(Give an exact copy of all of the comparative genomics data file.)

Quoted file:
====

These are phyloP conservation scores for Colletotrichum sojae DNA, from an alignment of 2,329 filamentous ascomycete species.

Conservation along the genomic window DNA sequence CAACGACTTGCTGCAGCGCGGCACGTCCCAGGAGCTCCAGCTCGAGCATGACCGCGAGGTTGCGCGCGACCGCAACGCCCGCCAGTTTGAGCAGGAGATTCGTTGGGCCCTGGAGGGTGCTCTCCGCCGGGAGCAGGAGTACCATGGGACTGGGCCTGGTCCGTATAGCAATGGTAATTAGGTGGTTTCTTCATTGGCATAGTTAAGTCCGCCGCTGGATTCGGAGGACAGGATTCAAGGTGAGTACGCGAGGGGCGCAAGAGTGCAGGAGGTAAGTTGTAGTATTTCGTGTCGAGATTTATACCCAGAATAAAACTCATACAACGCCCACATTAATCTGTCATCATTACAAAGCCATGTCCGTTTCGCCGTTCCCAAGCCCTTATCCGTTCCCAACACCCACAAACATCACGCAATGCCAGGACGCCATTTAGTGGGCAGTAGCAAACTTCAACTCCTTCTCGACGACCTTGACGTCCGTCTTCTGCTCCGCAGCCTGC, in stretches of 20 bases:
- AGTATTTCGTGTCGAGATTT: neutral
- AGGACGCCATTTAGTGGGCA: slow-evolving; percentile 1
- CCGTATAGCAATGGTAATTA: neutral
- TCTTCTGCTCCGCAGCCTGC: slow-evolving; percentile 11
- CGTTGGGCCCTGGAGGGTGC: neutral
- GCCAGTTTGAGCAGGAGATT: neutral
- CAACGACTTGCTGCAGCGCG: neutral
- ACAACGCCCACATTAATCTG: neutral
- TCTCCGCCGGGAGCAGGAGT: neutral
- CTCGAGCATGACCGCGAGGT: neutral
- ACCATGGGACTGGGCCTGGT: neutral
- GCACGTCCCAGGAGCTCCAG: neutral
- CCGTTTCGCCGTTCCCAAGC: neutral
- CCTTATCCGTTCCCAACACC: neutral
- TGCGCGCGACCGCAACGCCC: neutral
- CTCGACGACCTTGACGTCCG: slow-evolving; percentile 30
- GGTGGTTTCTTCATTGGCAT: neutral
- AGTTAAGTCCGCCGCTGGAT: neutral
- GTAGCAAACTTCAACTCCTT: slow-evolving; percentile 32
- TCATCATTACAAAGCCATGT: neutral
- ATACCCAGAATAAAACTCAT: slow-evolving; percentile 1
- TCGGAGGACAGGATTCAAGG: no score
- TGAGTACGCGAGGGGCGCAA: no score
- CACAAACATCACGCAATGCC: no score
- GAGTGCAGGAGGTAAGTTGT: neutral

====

These are phyloP conservation scores for Colletotrichum sojae DNA, from an alignment of 2,329 filamentous ascomycete species.

Conservation along the genomic window DNA sequence CAACGACTTGCTGCAGCGCGGCACGTCCCAGGAGCTCCAGCTCGAGCATGACCGCGAGGTTGCGCGCGACCGCAACGCCCGCCAGTTTGAGCAGGAGATTCGTTGGGCCCTGGAGGGTGCTCTCCGCCGGGAGCAGGAGTACCATGGGACTGGGCCTGGTCCGTATAGCAATGGTAATTAGGTGGTTTCTTCATTGGCATAGTTAAGTCCGCCGCTGGATTCGGAGGACAGGATTCAAGGTGAGTACGCGAGGGGCGCAAGAGTGCAGGAGGTAAGTTGTAGTATTTCGTGTCGAGATTTATACCCAGAATAAAACTCATACAACGCCCACATTAATCTGTCATCATTACAAAGCCATGTCCGTTTCGCCGTTCCCAAGCCCTTATCCGTTCCCAACACCCACAAACATCACGCAATGCCAGGACGCCATTTAGTGGGCAGTAGCAAACTTCAACTCCTTCTCGACGACCTTGACGTCCGTCTTCTGCTCCGCAGCCTGC, in stretches of 20 bases:
- AGTATTTCGTGTCGAGATTT: neutral
- AGGACGCCATTTAGTGGGCA: slow-evolving; percentile 1
- CCGTATAGCAATGGTAATTA: neutral
- TCTTCTGCTCCGCAGCCTGC: slow-evolving; percentile 11
- CGTTGGGCCCTGGAGGGTGC: neutral
- GCCAGTTTGAGCAGGAGATT: neutral
- CAACGACTTGCTGCAGCGCG: neutral
- ACAACGCCCACATTAATCTG: neutral
- TCTCCGCCGGGAGCAGGAGT: neutral
- CTCGAGCATGACCGCGAGGT: neutral
- ACCATGGGACTGGGCCTGGT: neutral
- GCACGTCCCAGGAGCTCCAG: neutral
- CCGTTTCGCCGTTCCCAAGC: neutral
- CCTTATCCGTTCCCAACACC: neutral
- TGCGCGCGACCGCAACGCCC: neutral
- CTCGACGACCTTGACGTCCG: slow-evolving; percentile 30
- GGTGGTTTCTTCATTGGCAT: neutral
- AGTTAAGTCCGCCGCTGGAT: neutral
- GTAGCAAACTTCAACTCCTT: slow-evolving; percentile 32
- TCATCATTACAAAGCCATGT: neutral
- ATACCCAGAATAAAACTCAT: slow-evolving; percentile 1
- TCGGAGGACAGGATTCAAGG: no score
- TGAGTACGCGAGGGGCGCAA: no score
- CACAAACATCACGCAATGCC: no score
- GAGTGCAGGAGGTAAGTTGT: neutral